Use the buddy system, search social media, bring cash, and remember, buying presents isn’t the only thing that stimulates the local economy
Retailers across the United States are ready for the rush: Shelves have been stocked, sales have leaked online, and salespeople have their alarms set for way earlier than usual. Last year, nearly six billion dollars were spent just on this one day. Are you ready, not for Black Friday, but Small Business Saturday?
That’s right, big box retailers have 23 million more competitors vying for your post-Thanksgiving dollars this weekend. Target and Walmart (among others) got a leg up on small businesses, luring customers in Thursday night with deals on flat screen TVs, DVDs, and—for when you pass out after all that shopping—pillows. A few of you may have perused the sites solely dedicated to posting advertisements, and a handful may be reading this while waiting in a checkout line.
For those who objected to spending Thanksgiving huddled in tents staked near store entrances, there’s another day of carefree, local spending just for you: Small Business Saturday. Started by American Express in 2010, the event recognizes the singularity, not to mention the jobs, these shops and restaurants add to the local economy.
Still with me? If the thought of shopping small sounds more comforting than sprinting for a dollar-bin display of DVDs, ponder these four things before Saturday morning rolls around.
Know where to go.
After slyly interrogating all your relatives at the Thanksgiving dinner table, type out your holiday shopping list and match each item to a local shop or two. Start with the mom-and-pop places you already frequent, then consider adding trips to another independent bookstore, toy store, or record shop around town. Snoop around social media and your chamber of commerce's website for specials and other organized events.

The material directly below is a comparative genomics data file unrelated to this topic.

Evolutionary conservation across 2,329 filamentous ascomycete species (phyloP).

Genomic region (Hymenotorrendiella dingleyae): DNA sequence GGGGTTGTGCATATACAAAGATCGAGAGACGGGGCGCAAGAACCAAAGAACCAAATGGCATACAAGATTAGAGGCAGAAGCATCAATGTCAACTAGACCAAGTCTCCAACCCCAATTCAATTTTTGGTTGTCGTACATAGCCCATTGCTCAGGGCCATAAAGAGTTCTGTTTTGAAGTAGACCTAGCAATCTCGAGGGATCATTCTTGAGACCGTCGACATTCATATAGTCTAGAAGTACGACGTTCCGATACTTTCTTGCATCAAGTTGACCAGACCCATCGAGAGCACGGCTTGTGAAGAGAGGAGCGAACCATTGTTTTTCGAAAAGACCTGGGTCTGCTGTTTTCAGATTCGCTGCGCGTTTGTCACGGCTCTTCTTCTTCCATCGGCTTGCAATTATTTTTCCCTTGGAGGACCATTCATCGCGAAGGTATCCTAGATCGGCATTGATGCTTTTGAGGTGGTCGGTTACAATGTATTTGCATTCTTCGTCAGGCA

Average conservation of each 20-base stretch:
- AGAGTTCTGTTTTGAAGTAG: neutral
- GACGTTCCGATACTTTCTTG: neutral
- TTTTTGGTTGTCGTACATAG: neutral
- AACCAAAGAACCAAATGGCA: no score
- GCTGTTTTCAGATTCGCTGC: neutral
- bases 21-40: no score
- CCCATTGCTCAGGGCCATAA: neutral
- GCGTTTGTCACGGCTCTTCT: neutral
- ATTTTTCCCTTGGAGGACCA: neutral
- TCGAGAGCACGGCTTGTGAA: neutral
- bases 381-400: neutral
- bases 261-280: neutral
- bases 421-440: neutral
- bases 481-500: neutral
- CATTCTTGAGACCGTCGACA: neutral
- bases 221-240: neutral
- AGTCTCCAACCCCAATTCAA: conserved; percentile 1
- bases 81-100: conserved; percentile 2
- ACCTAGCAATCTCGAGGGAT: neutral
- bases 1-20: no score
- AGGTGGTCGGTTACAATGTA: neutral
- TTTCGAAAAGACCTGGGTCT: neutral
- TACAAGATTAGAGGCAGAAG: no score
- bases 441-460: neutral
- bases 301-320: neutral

Not in the mood for shopping? Go get a haircut, drink a nice cup of coffee, then send your Thanksgiving dinner-stained outfit to the cleaners. Doing any or all these things would offer a good dose of small-business stimulus.
Bring a friend or a relative.
A buddy makes Black Friday a lot more bearable: two more hands to dive into the box of $2 towels, another worry-wart to check the parking meter, and someone to strategize with minutes before the malls open at 5 or 6 p.m. Thursday. (Remember when midnight openings drew controversy?)
All those reasons still apply a day later, just with an added benefit. Eat lunch with your childhood friend at the diner that used to be the Friday night high-school hotspot. Grab some hot chocolate at a cafe with in-laws overstaying their welcome. Make shopping breaks a chance to support other small businesses: restaurants and cafés.
Pay with cash.
Though American Express kicked off Small Business Saturday, leave the credit cards at home and bring cash instead. Stores lose around two percent of every credit card transaction to fees. Debit cards fare a little better, but even if you pick enough pastries to meet your donut shop’s $5 minimum, recognize that a couple cents will not get back into the community.
Stop at an ATM before shopping, and use cash everywhere you go with fewer worries about overspending (or worse, overdraft fees).
Use your hashtags.
Once you decide to hold off on using mobile payment apps around downtown this Saturday, keep your smartphone handy for tweeting, Facebook-ing, and Instagram-ing. Despite more than 352,000 tweets sent in 2013 and millions of Facebook fans, Small Business Saturday is still far from the mainstream status of Black Friday. So, let your friends know what’s happening on Main Street with #ShopSmall and #SmallBusinessSaturday, which are bound to trend.